The women's draw at the French Open has, as every recent major, been littered with upsets, but the events of the last two weeks in Paris seen it taken to a different level with none of the remaining players having reached a major semifinal, only the second time that's happened in the Open era.
This fortnight has seen the tournament favorite bow out in the quarterfinals, the top-ranked player in the world gone after round three with an injury and the second-ranked player withdraw due to mental health reasons.
With championship weekend on tap, VAVEL takes a look at the four women remaining, each long shots in their own right, as they battle for a major title no one could have seen them winning when the championship started.
The Slovenian is, on paper, the longest shot left in the draw. Ranked 85th, she's the first woman from her country to reach the final four at a Slam. Armed with a powerful forehand and determination to match, she's knocked out sixth seed Bianca Andreescu and 33rd seed Paula Badosa in extended third sets.
Having never been past the second round of any major before her stunning run in Paris, Zidansek will continue to be to play the role of underdog as she looks for two more wins that would make her the biggest shock major champion since Chris O'Neil triumphed at the 1978 Australian Open.
Arguably the favorite amongst the ladies remaining, the Russian is the most accomplished of the semifinalists having won 12 titles and reaching six previous major quarterfinals and losing all of them in very different fashion. Her game is ideally suited for the clay, but the knock on Pavlyuchenkova throughout her career has always been her ability to close out big matches.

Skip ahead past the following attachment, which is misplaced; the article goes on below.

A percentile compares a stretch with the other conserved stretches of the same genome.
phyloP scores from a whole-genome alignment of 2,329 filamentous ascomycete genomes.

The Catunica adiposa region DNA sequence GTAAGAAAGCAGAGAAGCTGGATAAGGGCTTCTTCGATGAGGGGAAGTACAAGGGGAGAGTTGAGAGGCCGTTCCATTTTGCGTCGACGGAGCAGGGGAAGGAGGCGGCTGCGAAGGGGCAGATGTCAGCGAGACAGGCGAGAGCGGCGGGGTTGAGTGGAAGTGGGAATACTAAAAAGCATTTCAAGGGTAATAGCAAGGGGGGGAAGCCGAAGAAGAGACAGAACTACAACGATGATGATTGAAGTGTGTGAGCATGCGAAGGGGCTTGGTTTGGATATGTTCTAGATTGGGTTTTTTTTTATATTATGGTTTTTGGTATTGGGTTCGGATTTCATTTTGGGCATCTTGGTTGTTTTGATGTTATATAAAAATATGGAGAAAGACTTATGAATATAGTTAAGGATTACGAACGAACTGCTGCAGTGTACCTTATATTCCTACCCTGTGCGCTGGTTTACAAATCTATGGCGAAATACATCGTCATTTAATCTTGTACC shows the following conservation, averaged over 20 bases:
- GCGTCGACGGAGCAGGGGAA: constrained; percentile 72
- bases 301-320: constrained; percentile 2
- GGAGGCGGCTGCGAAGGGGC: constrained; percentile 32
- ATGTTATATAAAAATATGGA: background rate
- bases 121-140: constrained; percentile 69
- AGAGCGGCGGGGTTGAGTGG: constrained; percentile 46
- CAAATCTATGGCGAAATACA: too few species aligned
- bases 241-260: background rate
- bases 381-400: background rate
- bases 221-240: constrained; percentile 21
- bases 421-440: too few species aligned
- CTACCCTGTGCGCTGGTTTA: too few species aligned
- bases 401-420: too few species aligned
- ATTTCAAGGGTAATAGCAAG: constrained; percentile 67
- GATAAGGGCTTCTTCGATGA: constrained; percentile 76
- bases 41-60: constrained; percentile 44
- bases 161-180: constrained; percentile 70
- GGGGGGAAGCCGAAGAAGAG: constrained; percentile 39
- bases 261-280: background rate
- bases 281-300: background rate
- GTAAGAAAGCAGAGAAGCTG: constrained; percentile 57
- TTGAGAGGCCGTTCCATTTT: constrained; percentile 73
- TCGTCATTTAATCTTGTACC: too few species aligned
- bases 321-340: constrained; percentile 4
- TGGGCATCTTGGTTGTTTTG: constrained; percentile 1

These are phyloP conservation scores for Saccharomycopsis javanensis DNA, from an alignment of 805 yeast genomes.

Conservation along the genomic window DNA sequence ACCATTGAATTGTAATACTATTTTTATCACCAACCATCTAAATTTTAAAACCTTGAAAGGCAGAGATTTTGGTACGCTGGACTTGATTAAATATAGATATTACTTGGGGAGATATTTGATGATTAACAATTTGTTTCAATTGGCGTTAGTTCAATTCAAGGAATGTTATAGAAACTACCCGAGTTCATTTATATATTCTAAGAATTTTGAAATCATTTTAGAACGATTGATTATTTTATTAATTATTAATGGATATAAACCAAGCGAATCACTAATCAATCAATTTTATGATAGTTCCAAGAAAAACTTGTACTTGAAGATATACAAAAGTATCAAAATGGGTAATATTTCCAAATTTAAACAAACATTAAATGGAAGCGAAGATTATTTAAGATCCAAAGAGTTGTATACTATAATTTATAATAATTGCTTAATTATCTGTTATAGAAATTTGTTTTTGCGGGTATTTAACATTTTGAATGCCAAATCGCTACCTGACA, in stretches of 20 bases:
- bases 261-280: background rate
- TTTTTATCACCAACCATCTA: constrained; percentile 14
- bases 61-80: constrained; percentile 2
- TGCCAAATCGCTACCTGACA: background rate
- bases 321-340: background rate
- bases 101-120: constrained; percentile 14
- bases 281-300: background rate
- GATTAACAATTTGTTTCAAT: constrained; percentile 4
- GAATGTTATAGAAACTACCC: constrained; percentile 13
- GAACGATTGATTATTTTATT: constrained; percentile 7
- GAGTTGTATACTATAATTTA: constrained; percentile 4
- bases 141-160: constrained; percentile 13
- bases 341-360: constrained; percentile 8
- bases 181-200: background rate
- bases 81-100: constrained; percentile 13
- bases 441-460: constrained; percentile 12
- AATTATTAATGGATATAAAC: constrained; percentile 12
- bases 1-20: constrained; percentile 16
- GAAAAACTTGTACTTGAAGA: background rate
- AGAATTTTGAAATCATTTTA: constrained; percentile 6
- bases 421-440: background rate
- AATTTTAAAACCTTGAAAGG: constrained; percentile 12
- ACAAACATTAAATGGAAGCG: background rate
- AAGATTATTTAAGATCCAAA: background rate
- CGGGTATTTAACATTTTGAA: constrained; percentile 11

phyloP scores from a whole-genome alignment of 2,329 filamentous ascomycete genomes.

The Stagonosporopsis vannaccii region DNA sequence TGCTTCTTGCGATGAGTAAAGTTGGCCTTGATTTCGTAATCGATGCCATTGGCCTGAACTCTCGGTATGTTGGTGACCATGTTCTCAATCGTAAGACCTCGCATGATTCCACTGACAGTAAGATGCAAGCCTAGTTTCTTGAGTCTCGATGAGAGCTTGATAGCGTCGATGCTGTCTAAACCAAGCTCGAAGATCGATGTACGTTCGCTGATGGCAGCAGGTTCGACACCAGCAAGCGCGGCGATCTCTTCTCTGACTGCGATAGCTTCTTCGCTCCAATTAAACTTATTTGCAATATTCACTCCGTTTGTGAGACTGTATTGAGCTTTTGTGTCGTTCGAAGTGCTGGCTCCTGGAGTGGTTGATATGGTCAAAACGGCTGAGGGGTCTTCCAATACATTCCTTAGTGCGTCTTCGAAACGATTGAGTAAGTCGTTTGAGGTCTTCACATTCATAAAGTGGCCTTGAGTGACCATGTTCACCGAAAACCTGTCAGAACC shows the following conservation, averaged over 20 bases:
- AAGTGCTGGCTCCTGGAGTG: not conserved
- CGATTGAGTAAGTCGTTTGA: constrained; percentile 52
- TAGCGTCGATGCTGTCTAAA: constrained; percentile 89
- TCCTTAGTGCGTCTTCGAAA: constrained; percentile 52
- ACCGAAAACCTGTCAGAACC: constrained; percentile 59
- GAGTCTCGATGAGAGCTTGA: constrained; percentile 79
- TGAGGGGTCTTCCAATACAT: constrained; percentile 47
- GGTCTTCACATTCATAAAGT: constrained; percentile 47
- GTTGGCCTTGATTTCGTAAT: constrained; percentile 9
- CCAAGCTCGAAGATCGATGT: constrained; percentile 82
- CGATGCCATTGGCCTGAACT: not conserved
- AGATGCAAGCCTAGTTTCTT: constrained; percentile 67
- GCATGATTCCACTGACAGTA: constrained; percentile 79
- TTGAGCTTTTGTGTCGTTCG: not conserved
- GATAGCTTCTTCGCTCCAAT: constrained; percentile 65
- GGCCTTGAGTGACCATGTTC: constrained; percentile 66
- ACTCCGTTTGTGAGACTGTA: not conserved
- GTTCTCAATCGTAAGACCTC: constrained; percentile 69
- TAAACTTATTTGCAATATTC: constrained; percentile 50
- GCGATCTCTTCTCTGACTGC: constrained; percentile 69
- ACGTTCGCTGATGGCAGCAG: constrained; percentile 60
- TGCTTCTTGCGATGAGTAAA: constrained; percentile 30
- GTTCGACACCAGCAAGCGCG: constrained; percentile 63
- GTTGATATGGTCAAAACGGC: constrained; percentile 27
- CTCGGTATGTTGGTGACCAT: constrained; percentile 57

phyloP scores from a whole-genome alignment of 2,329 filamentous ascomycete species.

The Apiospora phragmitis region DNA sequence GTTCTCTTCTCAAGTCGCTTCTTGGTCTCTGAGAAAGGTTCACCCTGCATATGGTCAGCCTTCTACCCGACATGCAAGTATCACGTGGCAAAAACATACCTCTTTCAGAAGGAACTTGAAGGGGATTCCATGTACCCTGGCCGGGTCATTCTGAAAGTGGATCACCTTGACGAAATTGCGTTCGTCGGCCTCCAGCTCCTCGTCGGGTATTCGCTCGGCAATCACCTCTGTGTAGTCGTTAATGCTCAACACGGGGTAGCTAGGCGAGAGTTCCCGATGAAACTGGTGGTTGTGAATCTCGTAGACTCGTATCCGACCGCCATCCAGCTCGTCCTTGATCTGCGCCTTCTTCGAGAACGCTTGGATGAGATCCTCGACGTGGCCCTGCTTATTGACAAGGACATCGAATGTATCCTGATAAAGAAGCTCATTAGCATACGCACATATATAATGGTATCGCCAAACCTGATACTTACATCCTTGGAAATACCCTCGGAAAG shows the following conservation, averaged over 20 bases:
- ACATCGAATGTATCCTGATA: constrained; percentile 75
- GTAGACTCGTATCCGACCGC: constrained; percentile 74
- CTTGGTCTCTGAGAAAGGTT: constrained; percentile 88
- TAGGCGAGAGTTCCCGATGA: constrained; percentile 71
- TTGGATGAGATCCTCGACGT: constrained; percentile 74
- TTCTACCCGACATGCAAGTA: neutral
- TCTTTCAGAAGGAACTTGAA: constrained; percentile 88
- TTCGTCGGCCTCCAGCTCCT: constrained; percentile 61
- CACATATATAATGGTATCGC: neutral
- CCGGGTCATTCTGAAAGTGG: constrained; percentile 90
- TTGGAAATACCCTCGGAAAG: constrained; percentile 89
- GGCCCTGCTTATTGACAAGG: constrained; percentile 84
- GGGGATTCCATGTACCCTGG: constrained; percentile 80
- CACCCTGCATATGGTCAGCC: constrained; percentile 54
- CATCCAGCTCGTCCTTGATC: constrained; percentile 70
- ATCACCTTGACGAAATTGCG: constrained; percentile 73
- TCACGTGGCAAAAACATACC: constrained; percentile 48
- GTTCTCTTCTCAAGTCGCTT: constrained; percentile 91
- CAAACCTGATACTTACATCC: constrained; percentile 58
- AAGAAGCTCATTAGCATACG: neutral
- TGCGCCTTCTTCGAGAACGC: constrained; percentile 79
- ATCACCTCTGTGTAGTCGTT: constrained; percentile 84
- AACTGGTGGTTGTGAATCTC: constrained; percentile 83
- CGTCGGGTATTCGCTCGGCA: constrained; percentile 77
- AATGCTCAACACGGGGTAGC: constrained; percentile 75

That narrative has been erased during this Roland Garros as she's beaten third seed Aryna Sabalenka, 15th seed Victoria Azarenka and 21st seed Elena Rybakina in three sets, the last two from a set down. The only question left for the 31st seed is how will she handle the pressure of being the one to beat?
Long known as one of the best doubles players in the world with eight doubles titles, including five majors, and 12 weeks ranked as the world number one, the Czech is currently at a career-high 33rd in singles. She picked up her first singles title in Strasbourg and has gone a couple of rounds further than her best previous finish at a major, which was the fourth round here last year.
What may help Krejcikova over championship weekend is two things. First, she's quietly gone about her business without much attention, defeating fifth seed Elina Svitolina, 2018 finalist Sloane Stephens and Cori Gauff. Second, and more importantly, is her experience in the later rounds of Slams in doubles. She won't feel the pressure, and as a result, may be holding the trophy come Saturday.
The 17th seed has probably the steadiest and sturdiest game among the four semifinalists. You know what you're going to get with Sakkari: a fierce competitor who won't give an inch. She has the best win of anyone left having upset defending champion and heavy favorite Iga Swiatek in the quarterfinals.
Having reached the round of 16 at a Slam twice before, Sakkari, like everyone else, is venturing into new territory. If she can carry over the form that she had against Swiatek, she'll be awfully tough to beat, but will she feel the nerves that have so often plagued her in big matches previously?
So that's a quick overview of the four semifinalists remaining. The matchups are Krejcikova vs Sakkari and Pavlyuchenkova vs Zidansek. Regardless of the outcome of the final three matches, tennis fans should enjoy the remainder of the tournament as this quartet of ladies has given us history we won't soon forget.